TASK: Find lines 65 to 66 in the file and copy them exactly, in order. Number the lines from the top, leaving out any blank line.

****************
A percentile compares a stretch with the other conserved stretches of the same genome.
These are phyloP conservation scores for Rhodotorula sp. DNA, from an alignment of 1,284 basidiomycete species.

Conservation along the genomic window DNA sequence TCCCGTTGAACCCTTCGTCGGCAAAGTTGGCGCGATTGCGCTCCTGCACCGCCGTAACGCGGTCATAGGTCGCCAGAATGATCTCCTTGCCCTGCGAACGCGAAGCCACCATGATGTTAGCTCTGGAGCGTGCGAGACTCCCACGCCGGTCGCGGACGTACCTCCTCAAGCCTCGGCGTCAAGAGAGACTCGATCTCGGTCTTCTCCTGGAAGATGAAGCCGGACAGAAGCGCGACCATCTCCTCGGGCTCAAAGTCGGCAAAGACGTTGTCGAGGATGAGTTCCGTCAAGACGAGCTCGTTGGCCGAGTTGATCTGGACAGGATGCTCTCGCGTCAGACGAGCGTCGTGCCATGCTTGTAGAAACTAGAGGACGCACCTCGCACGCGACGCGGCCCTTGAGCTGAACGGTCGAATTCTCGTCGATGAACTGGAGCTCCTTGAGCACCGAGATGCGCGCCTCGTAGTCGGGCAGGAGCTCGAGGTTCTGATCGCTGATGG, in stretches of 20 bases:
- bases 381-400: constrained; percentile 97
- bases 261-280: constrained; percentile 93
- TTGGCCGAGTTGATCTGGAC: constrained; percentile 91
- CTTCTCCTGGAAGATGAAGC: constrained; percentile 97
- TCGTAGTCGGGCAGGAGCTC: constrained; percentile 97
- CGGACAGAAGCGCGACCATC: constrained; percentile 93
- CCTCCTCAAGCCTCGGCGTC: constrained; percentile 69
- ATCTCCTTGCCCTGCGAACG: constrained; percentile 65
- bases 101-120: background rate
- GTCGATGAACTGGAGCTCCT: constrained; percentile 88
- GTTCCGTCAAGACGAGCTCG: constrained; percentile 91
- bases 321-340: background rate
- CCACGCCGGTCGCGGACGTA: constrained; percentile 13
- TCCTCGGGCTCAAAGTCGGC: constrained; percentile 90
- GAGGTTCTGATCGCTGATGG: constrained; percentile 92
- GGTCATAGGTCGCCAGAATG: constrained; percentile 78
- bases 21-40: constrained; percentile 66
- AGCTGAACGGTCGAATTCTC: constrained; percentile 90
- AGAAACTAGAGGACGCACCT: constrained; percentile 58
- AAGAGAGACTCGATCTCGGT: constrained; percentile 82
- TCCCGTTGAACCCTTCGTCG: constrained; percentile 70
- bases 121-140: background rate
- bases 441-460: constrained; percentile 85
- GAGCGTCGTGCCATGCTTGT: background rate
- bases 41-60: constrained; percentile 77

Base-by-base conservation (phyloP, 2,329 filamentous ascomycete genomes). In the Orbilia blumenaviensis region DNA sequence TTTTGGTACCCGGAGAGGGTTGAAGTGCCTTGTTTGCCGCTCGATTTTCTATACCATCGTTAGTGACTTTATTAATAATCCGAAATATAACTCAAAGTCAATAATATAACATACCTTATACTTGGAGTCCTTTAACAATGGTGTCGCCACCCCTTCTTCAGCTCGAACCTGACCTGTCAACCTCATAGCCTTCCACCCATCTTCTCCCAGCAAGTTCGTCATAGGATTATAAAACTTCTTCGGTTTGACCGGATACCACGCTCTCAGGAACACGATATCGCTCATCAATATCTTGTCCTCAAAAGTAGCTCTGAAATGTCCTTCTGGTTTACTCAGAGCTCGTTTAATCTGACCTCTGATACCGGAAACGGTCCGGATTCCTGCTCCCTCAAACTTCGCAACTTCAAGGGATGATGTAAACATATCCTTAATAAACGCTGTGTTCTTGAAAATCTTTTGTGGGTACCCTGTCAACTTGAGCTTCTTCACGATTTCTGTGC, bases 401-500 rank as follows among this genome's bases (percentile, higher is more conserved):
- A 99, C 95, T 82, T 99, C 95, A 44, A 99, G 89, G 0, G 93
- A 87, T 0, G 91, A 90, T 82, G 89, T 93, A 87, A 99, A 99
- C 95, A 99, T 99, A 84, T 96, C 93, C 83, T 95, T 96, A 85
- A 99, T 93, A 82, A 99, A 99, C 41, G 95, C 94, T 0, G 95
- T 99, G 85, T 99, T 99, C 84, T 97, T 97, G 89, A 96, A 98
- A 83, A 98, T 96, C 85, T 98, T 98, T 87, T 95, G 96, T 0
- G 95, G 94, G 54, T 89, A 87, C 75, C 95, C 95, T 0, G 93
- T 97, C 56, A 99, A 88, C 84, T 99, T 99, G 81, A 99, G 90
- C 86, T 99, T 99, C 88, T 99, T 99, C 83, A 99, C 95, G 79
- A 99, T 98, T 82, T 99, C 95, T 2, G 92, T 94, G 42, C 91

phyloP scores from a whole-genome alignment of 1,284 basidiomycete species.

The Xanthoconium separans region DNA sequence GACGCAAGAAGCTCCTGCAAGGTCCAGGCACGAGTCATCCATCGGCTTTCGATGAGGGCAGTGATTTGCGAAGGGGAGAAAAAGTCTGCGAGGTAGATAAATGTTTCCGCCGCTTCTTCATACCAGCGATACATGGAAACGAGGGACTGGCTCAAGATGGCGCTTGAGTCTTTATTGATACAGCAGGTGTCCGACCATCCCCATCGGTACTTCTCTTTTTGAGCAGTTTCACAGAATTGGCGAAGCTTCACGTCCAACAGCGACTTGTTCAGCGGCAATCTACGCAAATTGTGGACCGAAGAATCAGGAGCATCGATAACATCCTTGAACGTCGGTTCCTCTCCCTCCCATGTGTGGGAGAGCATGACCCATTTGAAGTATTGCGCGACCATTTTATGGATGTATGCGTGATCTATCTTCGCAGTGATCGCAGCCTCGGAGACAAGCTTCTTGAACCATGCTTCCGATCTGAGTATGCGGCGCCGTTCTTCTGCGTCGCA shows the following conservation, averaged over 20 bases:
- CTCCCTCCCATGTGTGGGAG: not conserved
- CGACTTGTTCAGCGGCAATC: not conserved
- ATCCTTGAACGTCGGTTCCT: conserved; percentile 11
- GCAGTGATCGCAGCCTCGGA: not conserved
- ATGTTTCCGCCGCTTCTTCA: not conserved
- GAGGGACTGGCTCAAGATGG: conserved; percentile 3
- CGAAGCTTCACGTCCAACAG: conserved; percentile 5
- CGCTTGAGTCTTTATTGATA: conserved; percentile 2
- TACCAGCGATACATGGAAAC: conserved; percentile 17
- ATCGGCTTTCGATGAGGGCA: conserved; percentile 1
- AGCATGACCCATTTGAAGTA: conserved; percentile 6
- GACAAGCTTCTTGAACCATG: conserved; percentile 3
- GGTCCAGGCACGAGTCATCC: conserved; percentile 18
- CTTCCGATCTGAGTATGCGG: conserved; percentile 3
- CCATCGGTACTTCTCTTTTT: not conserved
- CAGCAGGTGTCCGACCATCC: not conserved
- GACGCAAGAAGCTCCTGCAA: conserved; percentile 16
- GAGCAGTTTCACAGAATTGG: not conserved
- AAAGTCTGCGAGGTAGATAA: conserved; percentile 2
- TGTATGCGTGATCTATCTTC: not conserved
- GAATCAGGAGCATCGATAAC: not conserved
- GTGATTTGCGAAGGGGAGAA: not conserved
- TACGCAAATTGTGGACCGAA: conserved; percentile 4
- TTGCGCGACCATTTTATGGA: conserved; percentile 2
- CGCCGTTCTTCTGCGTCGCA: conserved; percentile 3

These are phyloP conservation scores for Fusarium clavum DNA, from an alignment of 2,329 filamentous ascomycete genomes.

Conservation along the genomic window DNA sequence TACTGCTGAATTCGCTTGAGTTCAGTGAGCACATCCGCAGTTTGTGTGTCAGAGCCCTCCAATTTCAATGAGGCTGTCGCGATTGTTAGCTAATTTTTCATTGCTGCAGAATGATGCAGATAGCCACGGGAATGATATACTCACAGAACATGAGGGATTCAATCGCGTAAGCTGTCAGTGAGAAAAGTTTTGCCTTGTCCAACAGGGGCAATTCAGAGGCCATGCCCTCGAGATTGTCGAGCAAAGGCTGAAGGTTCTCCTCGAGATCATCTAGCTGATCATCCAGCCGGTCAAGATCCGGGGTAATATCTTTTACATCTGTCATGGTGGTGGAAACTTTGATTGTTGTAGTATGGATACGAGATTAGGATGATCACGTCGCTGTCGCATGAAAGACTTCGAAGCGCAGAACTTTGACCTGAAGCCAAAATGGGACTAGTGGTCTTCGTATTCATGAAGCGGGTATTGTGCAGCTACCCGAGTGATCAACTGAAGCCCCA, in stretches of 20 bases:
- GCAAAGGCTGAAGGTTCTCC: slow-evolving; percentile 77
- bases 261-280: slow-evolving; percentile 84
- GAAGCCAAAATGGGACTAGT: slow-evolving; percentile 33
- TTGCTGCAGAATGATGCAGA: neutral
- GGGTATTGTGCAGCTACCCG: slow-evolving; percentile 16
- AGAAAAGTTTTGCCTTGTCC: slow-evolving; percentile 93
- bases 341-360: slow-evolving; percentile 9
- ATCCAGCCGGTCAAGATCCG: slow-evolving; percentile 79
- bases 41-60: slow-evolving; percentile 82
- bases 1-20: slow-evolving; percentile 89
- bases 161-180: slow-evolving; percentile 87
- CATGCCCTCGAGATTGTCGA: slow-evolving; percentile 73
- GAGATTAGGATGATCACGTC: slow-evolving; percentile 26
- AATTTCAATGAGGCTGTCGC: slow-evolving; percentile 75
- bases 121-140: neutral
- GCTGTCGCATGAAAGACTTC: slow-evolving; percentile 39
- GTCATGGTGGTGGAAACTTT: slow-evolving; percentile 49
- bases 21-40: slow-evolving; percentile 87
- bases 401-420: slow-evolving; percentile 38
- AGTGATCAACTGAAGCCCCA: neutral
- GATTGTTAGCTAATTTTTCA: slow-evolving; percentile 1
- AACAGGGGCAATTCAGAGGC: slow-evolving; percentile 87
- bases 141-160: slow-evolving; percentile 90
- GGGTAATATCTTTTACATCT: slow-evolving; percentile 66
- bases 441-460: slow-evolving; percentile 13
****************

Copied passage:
- TTGCGCGACCATTTTATGGA: conserved; percentile 2
- CGCCGTTCTTCTGCGTCGCA: conserved; percentile 3